I grew up in household of a mother, a father, a sister and a dog. We were not the perfect family by any means. We were a middle – hardworking class family who struggled with debt; the “bird and the bees” conversation consisted of “You betta not come home pregnant (with enough force that you knew what you should not do if you wanted to live).” There were ups and downs however my parents made sure food was always on the table, the lights were on, manners and respect to our elders was always given and you worked hard for what you wanted in life.
I was never allowed to take the easy road out of anything. If I wanted to know what a word meant, I had to look it up in the dictionary and to show I knew what it meant; I had to give the definition/use it in a sentence. When I began my first job, a 15 and 9 months, the only way I was going to get my license and a car was if I kept a job. And so, I did. When I turned 19, responsibility was solely on me. My mom helped me with a career change, I moved out of my parents’ house and started the process of becoming an independent woman. Did I have a few setbacks? Yes but, “what doesn’t kill you, makes you stronger.”
Thinking I was Grown
One Thanksgiving I decided to challenge my father…I thought I was grown and he should have respected my opinion and I his. Instead, the conversation was one sided and in return placed a huge strain on our relationship resulting in us not speaking to each for several months. It was tough on me because, I lost a huge part of my life; my dad, someone who was always there for me. Results of that one event affected other aspects of my life in a negative manner. It changed who I was and I how I treated others, especially men.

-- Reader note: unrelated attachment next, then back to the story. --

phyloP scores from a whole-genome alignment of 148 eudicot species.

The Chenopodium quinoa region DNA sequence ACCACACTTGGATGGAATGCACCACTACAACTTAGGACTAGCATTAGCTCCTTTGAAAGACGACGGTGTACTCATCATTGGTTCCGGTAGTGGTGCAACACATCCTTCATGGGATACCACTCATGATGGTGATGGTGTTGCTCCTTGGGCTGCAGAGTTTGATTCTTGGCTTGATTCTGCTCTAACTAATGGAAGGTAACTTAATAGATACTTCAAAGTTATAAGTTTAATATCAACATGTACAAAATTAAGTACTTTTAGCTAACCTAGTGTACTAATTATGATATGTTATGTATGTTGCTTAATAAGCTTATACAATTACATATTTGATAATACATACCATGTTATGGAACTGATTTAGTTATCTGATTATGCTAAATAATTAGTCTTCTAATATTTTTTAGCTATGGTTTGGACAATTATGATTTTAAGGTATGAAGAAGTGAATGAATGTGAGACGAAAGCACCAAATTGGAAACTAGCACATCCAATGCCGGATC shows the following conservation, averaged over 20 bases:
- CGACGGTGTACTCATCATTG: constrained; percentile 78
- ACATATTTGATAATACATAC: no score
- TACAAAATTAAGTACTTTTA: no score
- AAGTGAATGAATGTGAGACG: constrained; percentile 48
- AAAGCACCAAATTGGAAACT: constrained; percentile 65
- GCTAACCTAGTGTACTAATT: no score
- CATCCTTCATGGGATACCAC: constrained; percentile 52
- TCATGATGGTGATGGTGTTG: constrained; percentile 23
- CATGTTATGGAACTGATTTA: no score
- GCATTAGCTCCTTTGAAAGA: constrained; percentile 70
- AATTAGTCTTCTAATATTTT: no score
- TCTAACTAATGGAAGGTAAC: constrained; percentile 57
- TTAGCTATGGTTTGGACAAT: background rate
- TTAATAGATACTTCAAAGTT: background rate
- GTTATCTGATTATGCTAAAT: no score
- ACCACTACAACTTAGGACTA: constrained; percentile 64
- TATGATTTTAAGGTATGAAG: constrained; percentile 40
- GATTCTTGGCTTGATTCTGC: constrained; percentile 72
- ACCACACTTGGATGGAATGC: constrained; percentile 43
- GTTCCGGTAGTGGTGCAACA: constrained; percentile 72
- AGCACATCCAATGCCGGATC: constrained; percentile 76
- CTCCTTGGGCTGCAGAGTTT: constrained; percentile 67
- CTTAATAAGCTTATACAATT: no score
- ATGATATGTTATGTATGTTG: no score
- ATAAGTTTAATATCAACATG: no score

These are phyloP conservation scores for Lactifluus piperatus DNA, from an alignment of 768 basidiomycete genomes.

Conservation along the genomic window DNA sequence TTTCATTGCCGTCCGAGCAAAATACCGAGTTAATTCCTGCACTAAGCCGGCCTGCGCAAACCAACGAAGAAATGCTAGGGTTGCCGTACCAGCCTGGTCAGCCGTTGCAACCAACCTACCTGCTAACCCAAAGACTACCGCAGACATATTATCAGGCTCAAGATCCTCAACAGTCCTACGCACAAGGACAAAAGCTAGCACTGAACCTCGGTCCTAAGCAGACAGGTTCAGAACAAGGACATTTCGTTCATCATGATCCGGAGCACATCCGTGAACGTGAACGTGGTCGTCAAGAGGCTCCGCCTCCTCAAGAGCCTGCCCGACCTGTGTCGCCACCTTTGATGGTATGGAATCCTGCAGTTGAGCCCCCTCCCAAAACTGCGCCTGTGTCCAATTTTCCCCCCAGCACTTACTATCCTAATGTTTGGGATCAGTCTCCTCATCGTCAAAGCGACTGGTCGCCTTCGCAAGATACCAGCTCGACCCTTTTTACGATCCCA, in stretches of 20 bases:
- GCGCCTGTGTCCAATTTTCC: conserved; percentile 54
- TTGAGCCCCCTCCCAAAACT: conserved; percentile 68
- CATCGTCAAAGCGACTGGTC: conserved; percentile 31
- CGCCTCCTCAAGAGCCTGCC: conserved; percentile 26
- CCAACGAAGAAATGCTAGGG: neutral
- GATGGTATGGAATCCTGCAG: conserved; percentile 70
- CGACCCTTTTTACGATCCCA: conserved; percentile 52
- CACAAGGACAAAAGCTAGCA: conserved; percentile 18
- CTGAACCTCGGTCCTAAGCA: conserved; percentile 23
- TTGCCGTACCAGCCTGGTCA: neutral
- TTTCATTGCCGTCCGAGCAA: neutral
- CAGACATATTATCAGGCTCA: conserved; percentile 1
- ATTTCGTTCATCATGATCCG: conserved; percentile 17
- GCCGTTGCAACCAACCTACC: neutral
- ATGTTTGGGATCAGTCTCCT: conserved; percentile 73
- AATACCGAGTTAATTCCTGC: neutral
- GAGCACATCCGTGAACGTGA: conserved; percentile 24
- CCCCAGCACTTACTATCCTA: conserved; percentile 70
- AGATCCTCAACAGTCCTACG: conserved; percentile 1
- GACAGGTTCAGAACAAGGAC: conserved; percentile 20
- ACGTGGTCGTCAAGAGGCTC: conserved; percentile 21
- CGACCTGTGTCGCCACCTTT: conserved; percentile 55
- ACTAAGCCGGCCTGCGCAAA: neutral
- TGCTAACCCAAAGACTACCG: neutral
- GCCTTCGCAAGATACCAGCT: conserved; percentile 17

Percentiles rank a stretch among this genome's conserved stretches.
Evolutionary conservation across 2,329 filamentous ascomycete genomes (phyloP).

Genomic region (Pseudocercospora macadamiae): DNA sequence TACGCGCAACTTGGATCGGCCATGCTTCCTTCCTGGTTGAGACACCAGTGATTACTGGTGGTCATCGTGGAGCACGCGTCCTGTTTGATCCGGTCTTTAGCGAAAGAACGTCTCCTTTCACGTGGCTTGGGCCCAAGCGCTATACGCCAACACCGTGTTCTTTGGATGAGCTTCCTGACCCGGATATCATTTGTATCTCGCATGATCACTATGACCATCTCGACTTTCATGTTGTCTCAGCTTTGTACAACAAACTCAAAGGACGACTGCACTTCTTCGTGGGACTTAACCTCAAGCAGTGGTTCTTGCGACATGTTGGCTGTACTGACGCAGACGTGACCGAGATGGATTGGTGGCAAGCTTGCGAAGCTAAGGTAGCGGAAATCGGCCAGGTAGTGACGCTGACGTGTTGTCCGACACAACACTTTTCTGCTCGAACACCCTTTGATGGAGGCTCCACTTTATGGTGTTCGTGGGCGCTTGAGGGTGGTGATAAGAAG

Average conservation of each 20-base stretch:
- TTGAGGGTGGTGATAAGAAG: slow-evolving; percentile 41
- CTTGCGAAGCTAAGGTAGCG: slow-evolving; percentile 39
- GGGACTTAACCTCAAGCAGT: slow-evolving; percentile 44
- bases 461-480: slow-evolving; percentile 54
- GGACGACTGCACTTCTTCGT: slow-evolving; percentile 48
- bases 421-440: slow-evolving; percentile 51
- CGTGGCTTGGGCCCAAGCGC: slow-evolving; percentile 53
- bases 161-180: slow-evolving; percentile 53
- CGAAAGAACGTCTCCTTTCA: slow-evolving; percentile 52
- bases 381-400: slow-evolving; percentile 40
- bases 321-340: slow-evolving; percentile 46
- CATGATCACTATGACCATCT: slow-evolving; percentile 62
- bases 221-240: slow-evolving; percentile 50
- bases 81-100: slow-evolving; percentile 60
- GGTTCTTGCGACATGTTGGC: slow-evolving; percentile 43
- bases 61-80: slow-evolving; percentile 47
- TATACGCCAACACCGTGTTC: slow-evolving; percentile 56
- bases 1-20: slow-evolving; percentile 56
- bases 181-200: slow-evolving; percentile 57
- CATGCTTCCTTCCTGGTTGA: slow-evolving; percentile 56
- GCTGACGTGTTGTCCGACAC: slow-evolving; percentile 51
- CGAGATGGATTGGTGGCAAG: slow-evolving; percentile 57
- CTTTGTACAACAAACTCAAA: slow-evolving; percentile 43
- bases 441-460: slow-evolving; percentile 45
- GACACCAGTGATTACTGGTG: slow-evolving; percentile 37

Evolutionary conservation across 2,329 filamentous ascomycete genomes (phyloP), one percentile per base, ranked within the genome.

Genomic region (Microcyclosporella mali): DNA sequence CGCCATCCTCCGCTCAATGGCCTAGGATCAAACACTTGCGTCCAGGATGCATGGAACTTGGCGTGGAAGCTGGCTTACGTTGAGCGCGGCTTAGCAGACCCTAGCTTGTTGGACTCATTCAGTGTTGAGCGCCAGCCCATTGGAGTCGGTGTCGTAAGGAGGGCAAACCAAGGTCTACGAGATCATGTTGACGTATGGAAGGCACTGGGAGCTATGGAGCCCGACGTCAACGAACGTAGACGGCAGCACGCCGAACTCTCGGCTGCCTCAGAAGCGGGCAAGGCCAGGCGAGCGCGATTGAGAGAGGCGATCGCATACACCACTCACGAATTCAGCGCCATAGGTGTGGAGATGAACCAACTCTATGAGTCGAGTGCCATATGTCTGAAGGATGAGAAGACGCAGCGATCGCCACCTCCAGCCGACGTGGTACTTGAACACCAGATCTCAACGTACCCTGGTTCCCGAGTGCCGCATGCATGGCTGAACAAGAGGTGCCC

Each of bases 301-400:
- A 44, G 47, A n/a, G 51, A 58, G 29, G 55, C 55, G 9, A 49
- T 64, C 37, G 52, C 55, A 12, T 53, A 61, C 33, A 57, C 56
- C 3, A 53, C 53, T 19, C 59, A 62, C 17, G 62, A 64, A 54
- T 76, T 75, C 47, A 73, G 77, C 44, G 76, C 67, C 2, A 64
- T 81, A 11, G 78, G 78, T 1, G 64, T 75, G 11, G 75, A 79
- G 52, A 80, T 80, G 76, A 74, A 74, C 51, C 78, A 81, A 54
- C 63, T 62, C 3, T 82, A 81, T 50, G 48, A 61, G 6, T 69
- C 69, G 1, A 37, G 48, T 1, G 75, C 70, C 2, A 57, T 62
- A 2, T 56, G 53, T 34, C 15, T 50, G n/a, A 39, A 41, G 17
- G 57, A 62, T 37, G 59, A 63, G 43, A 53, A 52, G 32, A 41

Fast-forward to My Now
I never truly remember how my dad and I began speaking to each other again however; I know our relationship has blossomed into an unbreakable bond. When my son was born, my dad showed up to the hospital – showing his grandson and I so much luv, when I was struggling to buy my sons formula – he purchased some from Amazon for me, when my house was flooded – he gave me a place to stay until it was fixed, when he sees his grandson he makes sure he has chocolate chip cookies for him, when I said I wanted to build a Jenga Set we spent all day cutting and sanding wood, when we hang out with the family he makes sure I am enjoying myself and not solely focusing on my son, when we talk on the phone – we are able to talk about politics, family, life, sports, etc.
So…yes I am a Daddy’s Gurl. My mom and my dad have always been there for me, my mom to teach me how to be a woman but, my dad to teach me how a man should love me and take care of his family. He was not perfect by any stretch of the imagination and no man or woman ever is however, when it counted he always there. Daddy’s Gurl does not mean spoiled or overly attached to her father in my eyes. Rather, what you should expect in your future husband.